Idealists believe that we know objects through the way we perceive them, that they are mind-dependent. However, realists, who believe objects are mind-independent, proposed the missing explanation argument in order to disprove idealism. This theory supposes that everything is dependent on the mind; if this is true, then nothing in idealism can explain the regularities in our experiences. Although idealists and realists both provide good reasoning, neither argument by itself completely explains the perception of objects. We need to apply both views.
Internalists have made many attempts to answer the consistencies of experiences. One of their answers is that in order to believe that something exists, we must first know it. Therefore, it becomes an internal object which is conditioned by consciousness, and since anything conditioned by consciousness is mind-dependent, the object can only exist if there is a mind-dependent internal ...view middle of the document...
Ultimately, he goes on to say that external objects exist, since they are perceivable. This idea, however, seems to be essentially realist. It is because Kant used both idealist and realist point of views, that he was able to provide such profound arguments.
It is true that internalists have no way of directly answering the missing explanation argument, but their point of view is still valid in some cases. If objects were truly mind-independent, as a realist would argue, then how can one explain different perceptions? For example, three people look at the same object – a red car. However, one of them is colorblind. The colorblind person sees the object as a black car while the others see it as a red car. Now, the fact that the two non-colorblind people see the car as red supports the realist notion that objects are not dependent on the mind; they are both able to see the car as red because the color red is part of the nature of the object, in this case, the car. But what explains why the colorblind person sees a black car? If the color red is part of the intrinsic nature of that car, then shouldn’t everyone see a red car? Most people might respond to this by stating that the colorblind person is an anomaly, that he is not part of the majority. Even so, there is no way for us to know what the nature of the object truly is; just because the majority of the people believe something, does not make it the truth. For example, hundreds of years ago, everybody but a small handful of people thought that the earth was flat. Those who believed it was round were persecuted, even though they were right. The truth cannot be seen by realism on its own; in order to account for different perceptions, a mix of both idealism and realism is needed.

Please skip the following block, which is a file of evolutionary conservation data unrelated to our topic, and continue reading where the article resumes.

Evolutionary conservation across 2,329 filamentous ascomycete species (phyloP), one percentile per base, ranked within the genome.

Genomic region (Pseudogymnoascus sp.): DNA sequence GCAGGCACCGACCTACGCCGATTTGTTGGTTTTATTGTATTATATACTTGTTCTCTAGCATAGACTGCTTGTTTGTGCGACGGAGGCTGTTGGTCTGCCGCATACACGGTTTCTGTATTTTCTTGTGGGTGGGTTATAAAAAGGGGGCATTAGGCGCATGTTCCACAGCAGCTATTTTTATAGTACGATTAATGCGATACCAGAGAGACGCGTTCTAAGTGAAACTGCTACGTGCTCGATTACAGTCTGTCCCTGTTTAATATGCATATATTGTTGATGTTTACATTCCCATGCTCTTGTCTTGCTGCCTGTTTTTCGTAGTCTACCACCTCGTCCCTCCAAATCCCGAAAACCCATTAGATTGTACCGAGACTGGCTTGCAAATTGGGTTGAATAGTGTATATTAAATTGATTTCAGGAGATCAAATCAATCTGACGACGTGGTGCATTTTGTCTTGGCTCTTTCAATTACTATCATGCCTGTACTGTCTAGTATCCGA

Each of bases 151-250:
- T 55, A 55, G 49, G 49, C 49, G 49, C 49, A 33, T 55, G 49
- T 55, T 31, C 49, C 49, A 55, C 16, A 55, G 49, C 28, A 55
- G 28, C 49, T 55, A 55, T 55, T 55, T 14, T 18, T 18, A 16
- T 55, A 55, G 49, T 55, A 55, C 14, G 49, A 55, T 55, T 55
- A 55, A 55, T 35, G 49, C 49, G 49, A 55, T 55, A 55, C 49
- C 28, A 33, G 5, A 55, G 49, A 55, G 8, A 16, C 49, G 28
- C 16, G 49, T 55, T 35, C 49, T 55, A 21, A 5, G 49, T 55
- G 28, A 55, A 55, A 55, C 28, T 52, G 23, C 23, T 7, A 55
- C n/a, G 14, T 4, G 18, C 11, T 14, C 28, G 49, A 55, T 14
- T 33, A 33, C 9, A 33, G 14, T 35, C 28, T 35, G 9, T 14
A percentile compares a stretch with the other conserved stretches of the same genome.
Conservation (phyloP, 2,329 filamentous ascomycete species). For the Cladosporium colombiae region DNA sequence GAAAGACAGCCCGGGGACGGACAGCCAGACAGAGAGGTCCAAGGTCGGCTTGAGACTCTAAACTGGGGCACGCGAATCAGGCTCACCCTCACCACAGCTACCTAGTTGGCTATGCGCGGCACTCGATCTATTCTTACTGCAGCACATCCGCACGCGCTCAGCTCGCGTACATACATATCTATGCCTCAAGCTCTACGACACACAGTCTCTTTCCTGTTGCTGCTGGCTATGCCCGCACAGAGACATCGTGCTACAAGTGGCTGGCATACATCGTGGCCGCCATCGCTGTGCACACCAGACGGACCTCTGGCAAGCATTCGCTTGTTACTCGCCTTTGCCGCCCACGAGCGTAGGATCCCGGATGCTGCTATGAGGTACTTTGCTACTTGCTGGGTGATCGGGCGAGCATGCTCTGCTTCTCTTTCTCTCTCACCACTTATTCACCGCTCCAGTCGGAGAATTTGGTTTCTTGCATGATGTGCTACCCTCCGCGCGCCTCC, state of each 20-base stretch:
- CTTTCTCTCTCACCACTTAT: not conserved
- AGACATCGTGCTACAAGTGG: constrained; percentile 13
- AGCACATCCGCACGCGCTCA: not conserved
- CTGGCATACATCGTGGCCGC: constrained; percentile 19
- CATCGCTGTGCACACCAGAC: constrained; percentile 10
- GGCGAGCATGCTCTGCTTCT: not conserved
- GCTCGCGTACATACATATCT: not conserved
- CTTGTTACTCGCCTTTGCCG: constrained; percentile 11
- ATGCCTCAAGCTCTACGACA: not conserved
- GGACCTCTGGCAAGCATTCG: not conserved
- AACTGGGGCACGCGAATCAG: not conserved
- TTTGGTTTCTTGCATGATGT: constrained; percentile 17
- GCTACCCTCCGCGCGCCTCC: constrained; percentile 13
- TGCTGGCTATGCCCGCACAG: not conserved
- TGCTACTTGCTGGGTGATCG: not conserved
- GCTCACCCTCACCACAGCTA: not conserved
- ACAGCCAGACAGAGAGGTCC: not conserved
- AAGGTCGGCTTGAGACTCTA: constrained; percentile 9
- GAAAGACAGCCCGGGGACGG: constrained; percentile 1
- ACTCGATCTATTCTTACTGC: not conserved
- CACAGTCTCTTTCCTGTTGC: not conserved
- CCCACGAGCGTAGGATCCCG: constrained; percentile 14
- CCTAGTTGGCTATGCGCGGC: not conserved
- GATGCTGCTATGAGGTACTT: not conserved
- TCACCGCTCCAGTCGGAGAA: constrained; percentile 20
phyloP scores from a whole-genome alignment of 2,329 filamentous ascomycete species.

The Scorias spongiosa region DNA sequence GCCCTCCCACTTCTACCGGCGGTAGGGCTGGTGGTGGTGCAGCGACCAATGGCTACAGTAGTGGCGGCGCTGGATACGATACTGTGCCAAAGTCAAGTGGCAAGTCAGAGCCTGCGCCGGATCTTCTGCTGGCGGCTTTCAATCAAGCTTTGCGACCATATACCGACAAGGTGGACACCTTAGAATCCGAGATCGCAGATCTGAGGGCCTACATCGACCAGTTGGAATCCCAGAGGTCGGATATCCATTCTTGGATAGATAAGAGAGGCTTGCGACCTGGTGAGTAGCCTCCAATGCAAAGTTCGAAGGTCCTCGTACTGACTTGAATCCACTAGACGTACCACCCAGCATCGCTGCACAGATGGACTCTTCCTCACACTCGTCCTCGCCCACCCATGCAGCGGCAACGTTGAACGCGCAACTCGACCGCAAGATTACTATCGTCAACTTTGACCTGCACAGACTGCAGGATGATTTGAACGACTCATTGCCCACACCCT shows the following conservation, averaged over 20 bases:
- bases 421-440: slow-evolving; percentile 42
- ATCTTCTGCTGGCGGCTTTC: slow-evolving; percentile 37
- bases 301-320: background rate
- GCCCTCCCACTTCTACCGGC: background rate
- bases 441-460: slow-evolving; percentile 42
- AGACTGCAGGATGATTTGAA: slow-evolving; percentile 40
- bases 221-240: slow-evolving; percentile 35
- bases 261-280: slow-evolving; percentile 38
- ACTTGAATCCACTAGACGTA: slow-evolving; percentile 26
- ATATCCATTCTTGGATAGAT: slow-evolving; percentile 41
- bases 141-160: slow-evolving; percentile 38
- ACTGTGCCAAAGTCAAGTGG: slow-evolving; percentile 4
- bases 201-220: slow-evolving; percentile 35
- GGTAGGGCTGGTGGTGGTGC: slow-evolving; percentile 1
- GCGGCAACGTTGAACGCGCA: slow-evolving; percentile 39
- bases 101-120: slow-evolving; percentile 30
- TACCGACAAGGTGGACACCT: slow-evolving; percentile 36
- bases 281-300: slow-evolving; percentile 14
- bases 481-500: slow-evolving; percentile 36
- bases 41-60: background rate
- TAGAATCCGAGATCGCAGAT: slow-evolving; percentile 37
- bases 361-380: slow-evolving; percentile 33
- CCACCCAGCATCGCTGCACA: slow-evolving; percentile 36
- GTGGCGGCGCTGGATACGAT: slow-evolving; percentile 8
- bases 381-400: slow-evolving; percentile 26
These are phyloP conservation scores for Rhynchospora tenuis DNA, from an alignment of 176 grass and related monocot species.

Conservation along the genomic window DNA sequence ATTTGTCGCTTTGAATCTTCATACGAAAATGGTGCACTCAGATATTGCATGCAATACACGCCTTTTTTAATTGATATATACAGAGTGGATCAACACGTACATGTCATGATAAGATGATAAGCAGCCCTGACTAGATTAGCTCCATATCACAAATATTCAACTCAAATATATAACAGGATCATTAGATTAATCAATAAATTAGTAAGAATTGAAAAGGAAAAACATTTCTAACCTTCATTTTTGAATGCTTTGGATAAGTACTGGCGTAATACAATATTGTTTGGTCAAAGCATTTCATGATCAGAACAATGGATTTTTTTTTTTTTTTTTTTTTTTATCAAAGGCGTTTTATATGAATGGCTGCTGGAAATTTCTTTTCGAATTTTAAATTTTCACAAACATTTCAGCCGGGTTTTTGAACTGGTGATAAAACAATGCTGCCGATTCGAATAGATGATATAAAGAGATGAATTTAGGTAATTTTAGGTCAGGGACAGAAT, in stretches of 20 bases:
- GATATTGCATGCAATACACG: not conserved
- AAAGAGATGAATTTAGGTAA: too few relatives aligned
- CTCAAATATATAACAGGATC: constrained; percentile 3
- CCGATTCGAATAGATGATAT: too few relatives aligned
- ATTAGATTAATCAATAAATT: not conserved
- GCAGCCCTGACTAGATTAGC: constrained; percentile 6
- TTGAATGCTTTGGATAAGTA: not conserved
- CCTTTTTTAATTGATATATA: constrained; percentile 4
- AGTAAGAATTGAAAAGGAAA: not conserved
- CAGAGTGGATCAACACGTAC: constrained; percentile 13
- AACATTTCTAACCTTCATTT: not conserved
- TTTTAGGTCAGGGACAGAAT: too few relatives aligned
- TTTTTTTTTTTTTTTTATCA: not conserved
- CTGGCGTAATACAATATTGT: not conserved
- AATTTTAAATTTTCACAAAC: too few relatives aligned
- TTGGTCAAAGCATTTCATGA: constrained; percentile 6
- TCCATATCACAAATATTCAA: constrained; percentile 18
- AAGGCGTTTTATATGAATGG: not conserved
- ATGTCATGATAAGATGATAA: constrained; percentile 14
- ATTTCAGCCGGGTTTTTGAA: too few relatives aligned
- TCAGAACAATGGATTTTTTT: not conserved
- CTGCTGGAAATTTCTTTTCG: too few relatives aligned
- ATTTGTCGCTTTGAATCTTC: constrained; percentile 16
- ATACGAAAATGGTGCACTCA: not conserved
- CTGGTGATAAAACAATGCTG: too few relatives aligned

Taking the above into account, neither the idealists nor the realists alone are able to give a direct answer to the different views given from the issue between colorblind and non-colorblind people. This is easily answered, however, by a combination of idealism and realism, which is similar to Kant’s argument; the object exists and does in fact have intrinsic properties which allow the regularities in experience, but people can also perceive things differently in their own minds.